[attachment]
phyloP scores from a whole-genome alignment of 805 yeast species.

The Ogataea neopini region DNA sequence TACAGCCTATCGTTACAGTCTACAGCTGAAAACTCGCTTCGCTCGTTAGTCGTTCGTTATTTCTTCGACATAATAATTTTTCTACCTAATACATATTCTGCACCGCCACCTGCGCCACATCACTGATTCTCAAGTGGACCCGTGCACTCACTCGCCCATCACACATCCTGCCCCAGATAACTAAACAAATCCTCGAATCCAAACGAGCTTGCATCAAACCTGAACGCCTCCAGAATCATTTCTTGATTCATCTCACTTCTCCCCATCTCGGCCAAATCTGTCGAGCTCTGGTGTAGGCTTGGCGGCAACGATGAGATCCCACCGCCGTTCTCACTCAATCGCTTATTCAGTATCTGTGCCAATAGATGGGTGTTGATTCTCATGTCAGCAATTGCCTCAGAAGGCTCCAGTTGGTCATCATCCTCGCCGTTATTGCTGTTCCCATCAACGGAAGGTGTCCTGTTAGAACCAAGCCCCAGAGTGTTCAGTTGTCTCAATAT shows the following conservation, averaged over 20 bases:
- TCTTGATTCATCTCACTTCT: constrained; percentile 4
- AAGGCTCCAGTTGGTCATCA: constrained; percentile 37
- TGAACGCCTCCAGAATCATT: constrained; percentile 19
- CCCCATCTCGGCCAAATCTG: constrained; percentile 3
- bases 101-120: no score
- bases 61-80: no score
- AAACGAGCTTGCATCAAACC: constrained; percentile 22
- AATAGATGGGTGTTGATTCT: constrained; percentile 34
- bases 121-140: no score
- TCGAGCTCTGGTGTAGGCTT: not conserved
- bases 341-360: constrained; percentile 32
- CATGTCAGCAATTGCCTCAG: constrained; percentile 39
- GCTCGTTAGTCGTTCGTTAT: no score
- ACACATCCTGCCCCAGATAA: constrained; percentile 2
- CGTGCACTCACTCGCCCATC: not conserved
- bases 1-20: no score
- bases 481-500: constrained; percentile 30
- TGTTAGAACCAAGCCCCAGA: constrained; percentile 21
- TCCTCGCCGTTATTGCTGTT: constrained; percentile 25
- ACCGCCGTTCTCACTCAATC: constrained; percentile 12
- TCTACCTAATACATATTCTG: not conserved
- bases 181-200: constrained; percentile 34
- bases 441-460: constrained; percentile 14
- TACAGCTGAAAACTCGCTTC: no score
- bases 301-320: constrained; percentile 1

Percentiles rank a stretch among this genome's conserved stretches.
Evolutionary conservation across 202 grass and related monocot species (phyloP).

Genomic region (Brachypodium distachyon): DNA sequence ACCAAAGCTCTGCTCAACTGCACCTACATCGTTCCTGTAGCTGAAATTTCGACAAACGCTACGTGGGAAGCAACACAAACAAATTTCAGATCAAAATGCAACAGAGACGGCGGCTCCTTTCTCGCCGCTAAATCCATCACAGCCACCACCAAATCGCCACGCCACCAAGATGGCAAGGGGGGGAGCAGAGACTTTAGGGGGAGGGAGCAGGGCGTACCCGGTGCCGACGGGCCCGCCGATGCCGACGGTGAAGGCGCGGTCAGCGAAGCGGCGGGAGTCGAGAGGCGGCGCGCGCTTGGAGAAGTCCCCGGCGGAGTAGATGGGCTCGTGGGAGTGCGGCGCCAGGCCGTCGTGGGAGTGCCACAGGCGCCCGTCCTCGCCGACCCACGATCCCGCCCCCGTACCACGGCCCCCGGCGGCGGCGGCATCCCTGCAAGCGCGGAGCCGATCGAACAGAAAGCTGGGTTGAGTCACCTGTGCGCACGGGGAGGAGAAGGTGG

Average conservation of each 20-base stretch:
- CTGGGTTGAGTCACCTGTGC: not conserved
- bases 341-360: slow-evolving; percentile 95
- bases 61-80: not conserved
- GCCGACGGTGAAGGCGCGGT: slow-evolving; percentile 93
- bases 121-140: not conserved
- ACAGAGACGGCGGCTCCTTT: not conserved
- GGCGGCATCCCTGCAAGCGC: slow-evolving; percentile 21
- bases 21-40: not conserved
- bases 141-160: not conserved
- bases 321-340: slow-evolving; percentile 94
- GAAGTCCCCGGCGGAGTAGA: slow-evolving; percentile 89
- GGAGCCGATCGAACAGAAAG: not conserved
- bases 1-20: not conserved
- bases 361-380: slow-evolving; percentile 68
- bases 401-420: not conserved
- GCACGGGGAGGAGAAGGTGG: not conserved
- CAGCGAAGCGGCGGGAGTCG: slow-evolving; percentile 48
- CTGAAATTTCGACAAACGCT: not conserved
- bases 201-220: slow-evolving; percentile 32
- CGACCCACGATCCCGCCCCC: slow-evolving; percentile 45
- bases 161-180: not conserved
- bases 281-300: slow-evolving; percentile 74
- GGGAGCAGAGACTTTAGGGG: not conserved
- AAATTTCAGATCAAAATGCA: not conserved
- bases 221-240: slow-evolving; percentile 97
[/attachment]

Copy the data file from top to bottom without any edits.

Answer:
phyloP scores from a whole-genome alignment of 805 yeast species.

The Ogataea neopini region DNA sequence TACAGCCTATCGTTACAGTCTACAGCTGAAAACTCGCTTCGCTCGTTAGTCGTTCGTTATTTCTTCGACATAATAATTTTTCTACCTAATACATATTCTGCACCGCCACCTGCGCCACATCACTGATTCTCAAGTGGACCCGTGCACTCACTCGCCCATCACACATCCTGCCCCAGATAACTAAACAAATCCTCGAATCCAAACGAGCTTGCATCAAACCTGAACGCCTCCAGAATCATTTCTTGATTCATCTCACTTCTCCCCATCTCGGCCAAATCTGTCGAGCTCTGGTGTAGGCTTGGCGGCAACGATGAGATCCCACCGCCGTTCTCACTCAATCGCTTATTCAGTATCTGTGCCAATAGATGGGTGTTGATTCTCATGTCAGCAATTGCCTCAGAAGGCTCCAGTTGGTCATCATCCTCGCCGTTATTGCTGTTCCCATCAACGGAAGGTGTCCTGTTAGAACCAAGCCCCAGAGTGTTCAGTTGTCTCAATAT shows the following conservation, averaged over 20 bases:
- TCTTGATTCATCTCACTTCT: constrained; percentile 4
- AAGGCTCCAGTTGGTCATCA: constrained; percentile 37
- TGAACGCCTCCAGAATCATT: constrained; percentile 19
- CCCCATCTCGGCCAAATCTG: constrained; percentile 3
- bases 101-120: no score
- bases 61-80: no score
- AAACGAGCTTGCATCAAACC: constrained; percentile 22
- AATAGATGGGTGTTGATTCT: constrained; percentile 34
- bases 121-140: no score
- TCGAGCTCTGGTGTAGGCTT: not conserved
- bases 341-360: constrained; percentile 32
- CATGTCAGCAATTGCCTCAG: constrained; percentile 39
- GCTCGTTAGTCGTTCGTTAT: no score
- ACACATCCTGCCCCAGATAA: constrained; percentile 2
- CGTGCACTCACTCGCCCATC: not conserved
- bases 1-20: no score
- bases 481-500: constrained; percentile 30
- TGTTAGAACCAAGCCCCAGA: constrained; percentile 21
- TCCTCGCCGTTATTGCTGTT: constrained; percentile 25
- ACCGCCGTTCTCACTCAATC: constrained; percentile 12
- TCTACCTAATACATATTCTG: not conserved
- bases 181-200: constrained; percentile 34
- bases 441-460: constrained; percentile 14
- TACAGCTGAAAACTCGCTTC: no score
- bases 301-320: constrained; percentile 1

Percentiles rank a stretch among this genome's conserved stretches.
Evolutionary conservation across 202 grass and related monocot species (phyloP).

Genomic region (Brachypodium distachyon): DNA sequence ACCAAAGCTCTGCTCAACTGCACCTACATCGTTCCTGTAGCTGAAATTTCGACAAACGCTACGTGGGAAGCAACACAAACAAATTTCAGATCAAAATGCAACAGAGACGGCGGCTCCTTTCTCGCCGCTAAATCCATCACAGCCACCACCAAATCGCCACGCCACCAAGATGGCAAGGGGGGGAGCAGAGACTTTAGGGGGAGGGAGCAGGGCGTACCCGGTGCCGACGGGCCCGCCGATGCCGACGGTGAAGGCGCGGTCAGCGAAGCGGCGGGAGTCGAGAGGCGGCGCGCGCTTGGAGAAGTCCCCGGCGGAGTAGATGGGCTCGTGGGAGTGCGGCGCCAGGCCGTCGTGGGAGTGCCACAGGCGCCCGTCCTCGCCGACCCACGATCCCGCCCCCGTACCACGGCCCCCGGCGGCGGCGGCATCCCTGCAAGCGCGGAGCCGATCGAACAGAAAGCTGGGTTGAGTCACCTGTGCGCACGGGGAGGAGAAGGTGG

Average conservation of each 20-base stretch:
- CTGGGTTGAGTCACCTGTGC: not conserved
- bases 341-360: slow-evolving; percentile 95
- bases 61-80: not conserved
- GCCGACGGTGAAGGCGCGGT: slow-evolving; percentile 93
- bases 121-140: not conserved
- ACAGAGACGGCGGCTCCTTT: not conserved
- GGCGGCATCCCTGCAAGCGC: slow-evolving; percentile 21
- bases 21-40: not conserved
- bases 141-160: not conserved
- bases 321-340: slow-evolving; percentile 94
- GAAGTCCCCGGCGGAGTAGA: slow-evolving; percentile 89
- GGAGCCGATCGAACAGAAAG: not conserved
- bases 1-20: not conserved
- bases 361-380: slow-evolving; percentile 68
- bases 401-420: not conserved
- GCACGGGGAGGAGAAGGTGG: not conserved
- CAGCGAAGCGGCGGGAGTCG: slow-evolving; percentile 48
- CTGAAATTTCGACAAACGCT: not conserved
- bases 201-220: slow-evolving; percentile 32
- CGACCCACGATCCCGCCCCC: slow-evolving; percentile 45
- bases 161-180: not conserved
- bases 281-300: slow-evolving; percentile 74
- GGGAGCAGAGACTTTAGGGG: not conserved
- AAATTTCAGATCAAAATGCA: not conserved
- bases 221-240: slow-evolving; percentile 97